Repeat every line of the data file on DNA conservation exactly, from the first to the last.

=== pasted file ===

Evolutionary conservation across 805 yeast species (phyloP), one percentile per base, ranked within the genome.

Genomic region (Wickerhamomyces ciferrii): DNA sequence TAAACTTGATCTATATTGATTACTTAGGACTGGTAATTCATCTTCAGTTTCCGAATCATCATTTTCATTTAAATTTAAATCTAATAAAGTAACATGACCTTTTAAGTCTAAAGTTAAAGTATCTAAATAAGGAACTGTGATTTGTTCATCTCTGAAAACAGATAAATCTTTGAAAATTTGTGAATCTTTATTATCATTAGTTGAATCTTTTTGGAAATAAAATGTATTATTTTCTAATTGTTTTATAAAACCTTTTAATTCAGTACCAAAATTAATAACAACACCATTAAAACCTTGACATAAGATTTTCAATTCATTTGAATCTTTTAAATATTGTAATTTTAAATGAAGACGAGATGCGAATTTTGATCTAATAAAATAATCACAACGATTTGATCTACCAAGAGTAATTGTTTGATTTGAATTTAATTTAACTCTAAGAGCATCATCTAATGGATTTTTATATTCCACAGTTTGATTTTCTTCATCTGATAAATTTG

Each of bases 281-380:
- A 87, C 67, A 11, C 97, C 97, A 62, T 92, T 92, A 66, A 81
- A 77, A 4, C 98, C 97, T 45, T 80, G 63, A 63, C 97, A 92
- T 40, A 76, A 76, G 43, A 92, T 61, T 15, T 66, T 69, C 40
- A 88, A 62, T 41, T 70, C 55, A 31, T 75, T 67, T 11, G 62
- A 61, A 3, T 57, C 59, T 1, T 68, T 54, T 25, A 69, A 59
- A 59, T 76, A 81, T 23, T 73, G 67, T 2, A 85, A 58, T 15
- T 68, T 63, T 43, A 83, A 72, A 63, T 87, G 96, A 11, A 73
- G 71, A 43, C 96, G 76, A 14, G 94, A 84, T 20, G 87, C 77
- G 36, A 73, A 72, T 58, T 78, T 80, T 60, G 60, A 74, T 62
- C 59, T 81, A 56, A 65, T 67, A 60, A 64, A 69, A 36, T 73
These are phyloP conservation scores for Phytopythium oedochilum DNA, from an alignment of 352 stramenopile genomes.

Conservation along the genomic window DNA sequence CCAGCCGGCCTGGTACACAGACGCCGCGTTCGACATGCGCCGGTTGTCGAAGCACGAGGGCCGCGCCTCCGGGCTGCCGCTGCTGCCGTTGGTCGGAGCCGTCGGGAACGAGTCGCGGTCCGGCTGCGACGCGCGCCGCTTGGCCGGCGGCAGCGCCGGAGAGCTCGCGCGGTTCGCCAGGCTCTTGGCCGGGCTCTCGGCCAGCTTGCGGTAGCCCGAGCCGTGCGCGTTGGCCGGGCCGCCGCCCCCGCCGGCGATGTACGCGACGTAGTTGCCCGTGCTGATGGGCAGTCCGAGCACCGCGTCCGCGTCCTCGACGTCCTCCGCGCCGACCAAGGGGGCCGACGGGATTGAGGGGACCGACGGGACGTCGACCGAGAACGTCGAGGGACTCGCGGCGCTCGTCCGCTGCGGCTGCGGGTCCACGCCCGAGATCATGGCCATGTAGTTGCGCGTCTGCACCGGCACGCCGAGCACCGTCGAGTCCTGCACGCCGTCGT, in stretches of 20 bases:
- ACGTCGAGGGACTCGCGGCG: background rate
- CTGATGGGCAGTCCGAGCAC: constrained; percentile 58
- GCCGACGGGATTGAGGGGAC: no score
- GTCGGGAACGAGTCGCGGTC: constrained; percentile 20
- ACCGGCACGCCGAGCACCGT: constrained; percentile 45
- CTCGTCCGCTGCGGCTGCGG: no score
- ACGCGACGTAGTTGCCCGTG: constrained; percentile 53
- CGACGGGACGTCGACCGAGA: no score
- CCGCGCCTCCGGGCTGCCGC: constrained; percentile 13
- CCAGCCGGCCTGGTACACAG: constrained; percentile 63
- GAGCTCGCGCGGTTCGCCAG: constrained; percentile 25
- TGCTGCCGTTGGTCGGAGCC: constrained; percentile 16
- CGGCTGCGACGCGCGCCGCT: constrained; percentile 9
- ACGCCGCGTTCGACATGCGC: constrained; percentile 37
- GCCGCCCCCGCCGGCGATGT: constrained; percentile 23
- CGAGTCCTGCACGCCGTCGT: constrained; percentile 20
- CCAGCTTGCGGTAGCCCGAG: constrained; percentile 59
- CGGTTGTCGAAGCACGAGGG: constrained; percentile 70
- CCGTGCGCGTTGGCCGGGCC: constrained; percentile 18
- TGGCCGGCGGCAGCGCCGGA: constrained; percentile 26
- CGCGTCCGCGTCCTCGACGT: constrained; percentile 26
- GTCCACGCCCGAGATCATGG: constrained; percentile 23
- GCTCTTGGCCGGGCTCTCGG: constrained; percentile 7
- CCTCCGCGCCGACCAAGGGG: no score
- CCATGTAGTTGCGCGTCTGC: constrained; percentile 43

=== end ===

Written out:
Evolutionary conservation across 805 yeast species (phyloP), one percentile per base, ranked within the genome.

Genomic region (Wickerhamomyces ciferrii): DNA sequence TAAACTTGATCTATATTGATTACTTAGGACTGGTAATTCATCTTCAGTTTCCGAATCATCATTTTCATTTAAATTTAAATCTAATAAAGTAACATGACCTTTTAAGTCTAAAGTTAAAGTATCTAAATAAGGAACTGTGATTTGTTCATCTCTGAAAACAGATAAATCTTTGAAAATTTGTGAATCTTTATTATCATTAGTTGAATCTTTTTGGAAATAAAATGTATTATTTTCTAATTGTTTTATAAAACCTTTTAATTCAGTACCAAAATTAATAACAACACCATTAAAACCTTGACATAAGATTTTCAATTCATTTGAATCTTTTAAATATTGTAATTTTAAATGAAGACGAGATGCGAATTTTGATCTAATAAAATAATCACAACGATTTGATCTACCAAGAGTAATTGTTTGATTTGAATTTAATTTAACTCTAAGAGCATCATCTAATGGATTTTTATATTCCACAGTTTGATTTTCTTCATCTGATAAATTTG

Each of bases 281-380:
- A 87, C 67, A 11, C 97, C 97, A 62, T 92, T 92, A 66, A 81
- A 77, A 4, C 98, C 97, T 45, T 80, G 63, A 63, C 97, A 92
- T 40, A 76, A 76, G 43, A 92, T 61, T 15, T 66, T 69, C 40
- A 88, A 62, T 41, T 70, C 55, A 31, T 75, T 67, T 11, G 62
- A 61, A 3, T 57, C 59, T 1, T 68, T 54, T 25, A 69, A 59
- A 59, T 76, A 81, T 23, T 73, G 67, T 2, A 85, A 58, T 15
- T 68, T 63, T 43, A 83, A 72, A 63, T 87, G 96, A 11, A 73
- G 71, A 43, C 96, G 76, A 14, G 94, A 84, T 20, G 87, C 77
- G 36, A 73, A 72, T 58, T 78, T 80, T 60, G 60, A 74, T 62
- C 59, T 81, A 56, A 65, T 67, A 60, A 64, A 69, A 36, T 73
These are phyloP conservation scores for Phytopythium oedochilum DNA, from an alignment of 352 stramenopile genomes.

Conservation along the genomic window DNA sequence CCAGCCGGCCTGGTACACAGACGCCGCGTTCGACATGCGCCGGTTGTCGAAGCACGAGGGCCGCGCCTCCGGGCTGCCGCTGCTGCCGTTGGTCGGAGCCGTCGGGAACGAGTCGCGGTCCGGCTGCGACGCGCGCCGCTTGGCCGGCGGCAGCGCCGGAGAGCTCGCGCGGTTCGCCAGGCTCTTGGCCGGGCTCTCGGCCAGCTTGCGGTAGCCCGAGCCGTGCGCGTTGGCCGGGCCGCCGCCCCCGCCGGCGATGTACGCGACGTAGTTGCCCGTGCTGATGGGCAGTCCGAGCACCGCGTCCGCGTCCTCGACGTCCTCCGCGCCGACCAAGGGGGCCGACGGGATTGAGGGGACCGACGGGACGTCGACCGAGAACGTCGAGGGACTCGCGGCGCTCGTCCGCTGCGGCTGCGGGTCCACGCCCGAGATCATGGCCATGTAGTTGCGCGTCTGCACCGGCACGCCGAGCACCGTCGAGTCCTGCACGCCGTCGT, in stretches of 20 bases:
- ACGTCGAGGGACTCGCGGCG: background rate
- CTGATGGGCAGTCCGAGCAC: constrained; percentile 58
- GCCGACGGGATTGAGGGGAC: no score
- GTCGGGAACGAGTCGCGGTC: constrained; percentile 20
- ACCGGCACGCCGAGCACCGT: constrained; percentile 45
- CTCGTCCGCTGCGGCTGCGG: no score
- ACGCGACGTAGTTGCCCGTG: constrained; percentile 53
- CGACGGGACGTCGACCGAGA: no score
- CCGCGCCTCCGGGCTGCCGC: constrained; percentile 13
- CCAGCCGGCCTGGTACACAG: constrained; percentile 63
- GAGCTCGCGCGGTTCGCCAG: constrained; percentile 25
- TGCTGCCGTTGGTCGGAGCC: constrained; percentile 16
- CGGCTGCGACGCGCGCCGCT: constrained; percentile 9
- ACGCCGCGTTCGACATGCGC: constrained; percentile 37
- GCCGCCCCCGCCGGCGATGT: constrained; percentile 23
- CGAGTCCTGCACGCCGTCGT: constrained; percentile 20
- CCAGCTTGCGGTAGCCCGAG: constrained; percentile 59
- CGGTTGTCGAAGCACGAGGG: constrained; percentile 70
- CCGTGCGCGTTGGCCGGGCC: constrained; percentile 18
- TGGCCGGCGGCAGCGCCGGA: constrained; percentile 26
- CGCGTCCGCGTCCTCGACGT: constrained; percentile 26
- GTCCACGCCCGAGATCATGG: constrained; percentile 23
- GCTCTTGGCCGGGCTCTCGG: constrained; percentile 7
- CCTCCGCGCCGACCAAGGGG: no score
- CCATGTAGTTGCGCGTCTGC: constrained; percentile 43